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There has long been an ambivalence about the man who was both the ultimate betrayer and the means by which God’s plan was fulfilled. The author of a new book visits the lonely place where the renegade apostle took his own life
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Pope Francis' first major document Evangelii Gaudium has sparked criticism from economists who defend the trickle-down theory of economics, whereby the spending of the rich creates work and therefore wealth for those further down the financial chain. The Pope said it had simply led to a widening rich-poor gap and a ‘globalisation of indifference’. In contrast to Philip Booth in an earlier posting, here two academics say he's spot on
In Evangelii Gaudium Pope Francis says what no politician will: radical inequality of income is a fundamental social issue, a threat to basic wellbeing, to social participation and to peace.
Francis’s document repeats precisely the emphasis on capitalism that has been the hallmark of 120 years of Catholic social teaching on economics. This body of work collectively represents over a century of reflection on the question: how do you shape an economy more genuinely in the service of humankind? Key to this tradition is teaching advocating the just distribution of the earths resources, just prices and living wages, caution about usury, a structural priority of labour over capital, a duty to contribute to public taxation and a social view of the purpose of private property.
Evangelii Gaudium does not so much change or depart from Catholic social teaching as intensify its critique of capitalism and bring to bear upon it Francis’ unique hermeneutic. Francis’ rejection of “trickle-down” economics as “naïve” is as withering as the parable of Dives and Lazarus. He identifies as an ideology as false as Marxism – even an idolatry – the view that genuine human freedom requires the absolute autonomy of markets, notably financial markets, from ethical and social policy. He is careful to distinguish enterprise, a noble vocation when understood as a form of service, from the speculation at the heart of today’s financial system. He questions the fitness for purpose of an economic model in which there is no room for the slow, the weak or the less talented, except as objects of increasingly grudging welfare.
Francis understands power and that it is no accident that society, business, government and church are as they are. Those covetous of power or pleasure will always find a just and peaceful society insipid. Market liberalisation has created an economy of exclusion “where the powerful feed upon the powerless”. Francis asks for nothing less than a liberation of the spirit in which humility and tenderness are understood “not as virtues of the weak but of the strong, who need not treat others poorly in order to feel important themselves”.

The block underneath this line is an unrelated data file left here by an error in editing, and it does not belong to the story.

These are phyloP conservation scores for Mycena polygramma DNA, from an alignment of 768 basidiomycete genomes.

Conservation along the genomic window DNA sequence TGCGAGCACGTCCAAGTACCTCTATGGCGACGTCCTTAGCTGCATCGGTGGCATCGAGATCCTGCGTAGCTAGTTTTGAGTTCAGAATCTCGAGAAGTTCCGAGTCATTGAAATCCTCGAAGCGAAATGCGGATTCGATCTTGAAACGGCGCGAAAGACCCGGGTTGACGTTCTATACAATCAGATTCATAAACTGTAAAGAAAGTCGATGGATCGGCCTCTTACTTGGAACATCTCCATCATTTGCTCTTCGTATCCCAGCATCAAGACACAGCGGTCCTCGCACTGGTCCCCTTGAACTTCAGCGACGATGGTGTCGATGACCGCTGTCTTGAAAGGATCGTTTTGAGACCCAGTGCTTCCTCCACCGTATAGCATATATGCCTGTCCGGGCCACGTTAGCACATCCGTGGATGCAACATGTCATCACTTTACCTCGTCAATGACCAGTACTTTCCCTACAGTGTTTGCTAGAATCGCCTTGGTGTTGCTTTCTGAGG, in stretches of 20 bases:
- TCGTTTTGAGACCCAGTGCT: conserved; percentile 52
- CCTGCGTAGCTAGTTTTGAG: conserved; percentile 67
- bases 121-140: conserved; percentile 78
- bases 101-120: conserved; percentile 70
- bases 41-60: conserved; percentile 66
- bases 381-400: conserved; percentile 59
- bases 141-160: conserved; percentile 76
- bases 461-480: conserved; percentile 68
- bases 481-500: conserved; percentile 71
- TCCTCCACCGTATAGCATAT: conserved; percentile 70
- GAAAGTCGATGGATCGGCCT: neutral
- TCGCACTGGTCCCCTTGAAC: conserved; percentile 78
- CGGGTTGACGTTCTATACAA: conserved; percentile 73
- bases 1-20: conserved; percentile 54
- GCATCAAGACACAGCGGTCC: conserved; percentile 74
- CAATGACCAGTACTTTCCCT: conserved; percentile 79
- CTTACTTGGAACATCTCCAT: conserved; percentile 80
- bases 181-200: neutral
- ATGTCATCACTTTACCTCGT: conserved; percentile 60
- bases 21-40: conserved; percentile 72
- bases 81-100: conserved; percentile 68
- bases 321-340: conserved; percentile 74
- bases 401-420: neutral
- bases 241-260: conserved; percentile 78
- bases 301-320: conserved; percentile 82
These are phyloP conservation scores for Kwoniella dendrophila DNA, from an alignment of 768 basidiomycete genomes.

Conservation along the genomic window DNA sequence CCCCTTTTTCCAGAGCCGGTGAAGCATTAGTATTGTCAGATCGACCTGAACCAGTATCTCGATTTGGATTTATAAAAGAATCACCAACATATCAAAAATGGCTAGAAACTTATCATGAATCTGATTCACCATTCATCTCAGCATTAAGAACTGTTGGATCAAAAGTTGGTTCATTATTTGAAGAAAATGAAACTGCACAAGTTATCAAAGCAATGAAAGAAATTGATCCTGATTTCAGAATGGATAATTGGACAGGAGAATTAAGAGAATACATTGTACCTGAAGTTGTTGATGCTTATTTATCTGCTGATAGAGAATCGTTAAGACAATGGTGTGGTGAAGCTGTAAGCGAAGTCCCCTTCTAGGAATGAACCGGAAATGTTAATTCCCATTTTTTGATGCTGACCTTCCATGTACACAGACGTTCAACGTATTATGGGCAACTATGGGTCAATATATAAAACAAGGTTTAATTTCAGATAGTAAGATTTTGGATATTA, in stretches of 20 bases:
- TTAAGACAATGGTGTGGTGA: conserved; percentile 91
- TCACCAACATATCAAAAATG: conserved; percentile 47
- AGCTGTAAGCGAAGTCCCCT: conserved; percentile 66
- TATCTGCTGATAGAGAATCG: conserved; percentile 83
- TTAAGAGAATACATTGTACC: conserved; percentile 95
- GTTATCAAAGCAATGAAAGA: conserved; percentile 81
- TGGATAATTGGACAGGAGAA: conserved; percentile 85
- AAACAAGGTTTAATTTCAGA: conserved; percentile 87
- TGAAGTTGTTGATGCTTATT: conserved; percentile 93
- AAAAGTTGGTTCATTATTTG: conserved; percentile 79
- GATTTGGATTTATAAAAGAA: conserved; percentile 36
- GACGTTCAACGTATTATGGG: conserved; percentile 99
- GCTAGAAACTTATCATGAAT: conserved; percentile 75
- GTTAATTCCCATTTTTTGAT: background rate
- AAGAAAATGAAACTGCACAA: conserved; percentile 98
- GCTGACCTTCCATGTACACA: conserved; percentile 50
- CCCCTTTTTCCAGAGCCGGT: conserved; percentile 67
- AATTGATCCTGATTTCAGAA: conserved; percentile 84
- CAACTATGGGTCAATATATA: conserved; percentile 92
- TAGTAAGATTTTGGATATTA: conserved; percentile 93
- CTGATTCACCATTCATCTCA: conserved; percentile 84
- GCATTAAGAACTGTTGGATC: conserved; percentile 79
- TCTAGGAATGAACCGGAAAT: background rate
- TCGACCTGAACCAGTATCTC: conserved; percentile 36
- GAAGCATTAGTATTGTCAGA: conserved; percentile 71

His call for a return of economics and finance to an ethical approach coincides with the sorry spectacle of the crisis at the Co-operative Bank. Things are not always what they seem and all human institutions are vulnerable. Yet the luminous plain-language message of joy here is that the power of Christ’s resurrection is irresistible. This is not an academic writing to construct a nuanced case, this is a spiritual leader who wants to help us see what our economic system by and large tries to hide, and to help us take responsibility for our place within it.
Some will be unhappy with this document. Francis anticipates this when he asks us not to take offence, reminds us that this isn’t a full “social encyclical”, and notes that his apostolic exhortation doesn’t stand alone. But, here lies one of the other surprises of this document: Pope Francis seems unafraid to talk about the very real conflicts that underlie our societies, either the closed and violent conflicts that need to be utterly transformed, or the conflicts over questions of the common good that we need to engage with honestly.
The juxtaposition last week of Evangelii gaudium with London Mayor Boris Johnson’s “greed is good” speech couldn’t have been sharper, and represents one face of such a conflict. Francis’ endeavour is to engage directly with conflict in search of reconciled diversity, prising open conflicts in a radical humanising project that seeks to forge new links in the human chain.
Dr Anna Rowlands is a Lecturer in Theology and Ministry at Kings College, London and the founding director of a new centre for Catholic social thought and practice. Dr Mark Hayes is Director of Studies in Economics at Robinson College, Cambridge University